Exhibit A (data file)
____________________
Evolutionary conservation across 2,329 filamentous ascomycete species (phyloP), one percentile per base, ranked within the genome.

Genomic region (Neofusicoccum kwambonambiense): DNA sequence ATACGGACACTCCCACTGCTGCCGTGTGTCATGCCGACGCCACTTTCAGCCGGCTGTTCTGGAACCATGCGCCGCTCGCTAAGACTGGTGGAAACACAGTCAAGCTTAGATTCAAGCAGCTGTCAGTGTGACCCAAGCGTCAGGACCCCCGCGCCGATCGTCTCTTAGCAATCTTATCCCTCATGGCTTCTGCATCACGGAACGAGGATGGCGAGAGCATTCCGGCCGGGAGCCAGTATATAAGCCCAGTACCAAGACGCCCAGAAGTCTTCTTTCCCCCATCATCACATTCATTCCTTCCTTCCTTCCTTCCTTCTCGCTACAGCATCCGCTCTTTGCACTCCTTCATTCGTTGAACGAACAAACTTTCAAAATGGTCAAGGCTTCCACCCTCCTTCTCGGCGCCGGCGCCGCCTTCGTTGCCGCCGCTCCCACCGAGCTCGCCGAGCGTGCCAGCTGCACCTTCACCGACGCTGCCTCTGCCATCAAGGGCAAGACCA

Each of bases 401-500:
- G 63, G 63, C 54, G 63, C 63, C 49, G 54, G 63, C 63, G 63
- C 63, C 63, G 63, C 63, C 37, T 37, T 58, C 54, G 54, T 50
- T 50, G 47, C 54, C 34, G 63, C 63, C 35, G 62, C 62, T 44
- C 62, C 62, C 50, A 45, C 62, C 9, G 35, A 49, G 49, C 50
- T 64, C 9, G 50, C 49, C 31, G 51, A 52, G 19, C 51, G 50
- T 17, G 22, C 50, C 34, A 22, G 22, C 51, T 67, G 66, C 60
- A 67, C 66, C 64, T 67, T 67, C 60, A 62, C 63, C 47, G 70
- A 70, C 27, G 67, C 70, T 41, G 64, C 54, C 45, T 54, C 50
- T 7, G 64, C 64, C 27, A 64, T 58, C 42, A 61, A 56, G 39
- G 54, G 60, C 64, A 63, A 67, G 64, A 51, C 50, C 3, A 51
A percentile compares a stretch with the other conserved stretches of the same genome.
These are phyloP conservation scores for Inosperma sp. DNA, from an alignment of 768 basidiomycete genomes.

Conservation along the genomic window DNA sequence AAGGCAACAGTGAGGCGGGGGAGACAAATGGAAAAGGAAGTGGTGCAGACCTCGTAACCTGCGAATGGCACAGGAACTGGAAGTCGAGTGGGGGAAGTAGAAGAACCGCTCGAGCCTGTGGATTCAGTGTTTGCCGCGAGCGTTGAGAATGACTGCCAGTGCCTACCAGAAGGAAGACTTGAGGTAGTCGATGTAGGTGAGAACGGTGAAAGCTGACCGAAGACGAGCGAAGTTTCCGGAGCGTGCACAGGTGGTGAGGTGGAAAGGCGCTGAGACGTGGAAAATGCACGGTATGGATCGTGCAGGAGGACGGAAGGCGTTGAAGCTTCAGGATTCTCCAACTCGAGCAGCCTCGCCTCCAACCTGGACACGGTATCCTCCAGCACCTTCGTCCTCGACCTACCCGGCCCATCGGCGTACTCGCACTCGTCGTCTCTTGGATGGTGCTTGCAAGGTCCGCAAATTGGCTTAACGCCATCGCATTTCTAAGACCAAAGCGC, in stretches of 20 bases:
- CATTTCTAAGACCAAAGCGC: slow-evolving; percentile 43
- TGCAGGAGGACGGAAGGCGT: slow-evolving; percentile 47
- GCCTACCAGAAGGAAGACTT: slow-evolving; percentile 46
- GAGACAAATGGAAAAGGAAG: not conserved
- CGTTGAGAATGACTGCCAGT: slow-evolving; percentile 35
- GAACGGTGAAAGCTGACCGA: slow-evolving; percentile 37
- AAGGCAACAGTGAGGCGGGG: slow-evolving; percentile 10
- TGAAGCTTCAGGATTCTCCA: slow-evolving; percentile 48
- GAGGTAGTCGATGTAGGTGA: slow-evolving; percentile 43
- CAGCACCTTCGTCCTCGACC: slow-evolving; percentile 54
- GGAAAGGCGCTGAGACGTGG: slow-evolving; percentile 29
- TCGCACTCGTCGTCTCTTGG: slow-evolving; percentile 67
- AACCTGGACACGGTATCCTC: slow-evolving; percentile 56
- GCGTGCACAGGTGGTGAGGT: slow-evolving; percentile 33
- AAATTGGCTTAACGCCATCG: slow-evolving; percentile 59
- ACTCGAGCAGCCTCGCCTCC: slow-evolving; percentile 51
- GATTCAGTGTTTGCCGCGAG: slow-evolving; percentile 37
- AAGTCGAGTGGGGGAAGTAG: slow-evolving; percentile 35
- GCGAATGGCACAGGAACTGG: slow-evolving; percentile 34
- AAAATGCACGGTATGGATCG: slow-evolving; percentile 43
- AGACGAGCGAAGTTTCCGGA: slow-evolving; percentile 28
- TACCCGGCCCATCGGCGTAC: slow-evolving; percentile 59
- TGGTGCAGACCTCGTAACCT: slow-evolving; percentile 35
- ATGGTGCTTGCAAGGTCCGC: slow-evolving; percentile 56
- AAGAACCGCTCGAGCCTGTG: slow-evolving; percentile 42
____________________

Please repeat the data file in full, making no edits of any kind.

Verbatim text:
Evolutionary conservation across 2,329 filamentous ascomycete species (phyloP), one percentile per base, ranked within the genome.

Genomic region (Neofusicoccum kwambonambiense): DNA sequence ATACGGACACTCCCACTGCTGCCGTGTGTCATGCCGACGCCACTTTCAGCCGGCTGTTCTGGAACCATGCGCCGCTCGCTAAGACTGGTGGAAACACAGTCAAGCTTAGATTCAAGCAGCTGTCAGTGTGACCCAAGCGTCAGGACCCCCGCGCCGATCGTCTCTTAGCAATCTTATCCCTCATGGCTTCTGCATCACGGAACGAGGATGGCGAGAGCATTCCGGCCGGGAGCCAGTATATAAGCCCAGTACCAAGACGCCCAGAAGTCTTCTTTCCCCCATCATCACATTCATTCCTTCCTTCCTTCCTTCCTTCTCGCTACAGCATCCGCTCTTTGCACTCCTTCATTCGTTGAACGAACAAACTTTCAAAATGGTCAAGGCTTCCACCCTCCTTCTCGGCGCCGGCGCCGCCTTCGTTGCCGCCGCTCCCACCGAGCTCGCCGAGCGTGCCAGCTGCACCTTCACCGACGCTGCCTCTGCCATCAAGGGCAAGACCA

Each of bases 401-500:
- G 63, G 63, C 54, G 63, C 63, C 49, G 54, G 63, C 63, G 63
- C 63, C 63, G 63, C 63, C 37, T 37, T 58, C 54, G 54, T 50
- T 50, G 47, C 54, C 34, G 63, C 63, C 35, G 62, C 62, T 44
- C 62, C 62, C 50, A 45, C 62, C 9, G 35, A 49, G 49, C 50
- T 64, C 9, G 50, C 49, C 31, G 51, A 52, G 19, C 51, G 50
- T 17, G 22, C 50, C 34, A 22, G 22, C 51, T 67, G 66, C 60
- A 67, C 66, C 64, T 67, T 67, C 60, A 62, C 63, C 47, G 70
- A 70, C 27, G 67, C 70, T 41, G 64, C 54, C 45, T 54, C 50
- T 7, G 64, C 64, C 27, A 64, T 58, C 42, A 61, A 56, G 39
- G 54, G 60, C 64, A 63, A 67, G 64, A 51, C 50, C 3, A 51
A percentile compares a stretch with the other conserved stretches of the same genome.
These are phyloP conservation scores for Inosperma sp. DNA, from an alignment of 768 basidiomycete genomes.

Conservation along the genomic window DNA sequence AAGGCAACAGTGAGGCGGGGGAGACAAATGGAAAAGGAAGTGGTGCAGACCTCGTAACCTGCGAATGGCACAGGAACTGGAAGTCGAGTGGGGGAAGTAGAAGAACCGCTCGAGCCTGTGGATTCAGTGTTTGCCGCGAGCGTTGAGAATGACTGCCAGTGCCTACCAGAAGGAAGACTTGAGGTAGTCGATGTAGGTGAGAACGGTGAAAGCTGACCGAAGACGAGCGAAGTTTCCGGAGCGTGCACAGGTGGTGAGGTGGAAAGGCGCTGAGACGTGGAAAATGCACGGTATGGATCGTGCAGGAGGACGGAAGGCGTTGAAGCTTCAGGATTCTCCAACTCGAGCAGCCTCGCCTCCAACCTGGACACGGTATCCTCCAGCACCTTCGTCCTCGACCTACCCGGCCCATCGGCGTACTCGCACTCGTCGTCTCTTGGATGGTGCTTGCAAGGTCCGCAAATTGGCTTAACGCCATCGCATTTCTAAGACCAAAGCGC, in stretches of 20 bases:
- CATTTCTAAGACCAAAGCGC: slow-evolving; percentile 43
- TGCAGGAGGACGGAAGGCGT: slow-evolving; percentile 47
- GCCTACCAGAAGGAAGACTT: slow-evolving; percentile 46
- GAGACAAATGGAAAAGGAAG: not conserved
- CGTTGAGAATGACTGCCAGT: slow-evolving; percentile 35
- GAACGGTGAAAGCTGACCGA: slow-evolving; percentile 37
- AAGGCAACAGTGAGGCGGGG: slow-evolving; percentile 10
- TGAAGCTTCAGGATTCTCCA: slow-evolving; percentile 48
- GAGGTAGTCGATGTAGGTGA: slow-evolving; percentile 43
- CAGCACCTTCGTCCTCGACC: slow-evolving; percentile 54
- GGAAAGGCGCTGAGACGTGG: slow-evolving; percentile 29
- TCGCACTCGTCGTCTCTTGG: slow-evolving; percentile 67
- AACCTGGACACGGTATCCTC: slow-evolving; percentile 56
- GCGTGCACAGGTGGTGAGGT: slow-evolving; percentile 33
- AAATTGGCTTAACGCCATCG: slow-evolving; percentile 59
- ACTCGAGCAGCCTCGCCTCC: slow-evolving; percentile 51
- GATTCAGTGTTTGCCGCGAG: slow-evolving; percentile 37
- AAGTCGAGTGGGGGAAGTAG: slow-evolving; percentile 35
- GCGAATGGCACAGGAACTGG: slow-evolving; percentile 34
- AAAATGCACGGTATGGATCG: slow-evolving; percentile 43
- AGACGAGCGAAGTTTCCGGA: slow-evolving; percentile 28
- TACCCGGCCCATCGGCGTAC: slow-evolving; percentile 59
- TGGTGCAGACCTCGTAACCT: slow-evolving; percentile 35
- ATGGTGCTTGCAAGGTCCGC: slow-evolving; percentile 56
- AAGAACCGCTCGAGCCTGTG: slow-evolving; percentile 42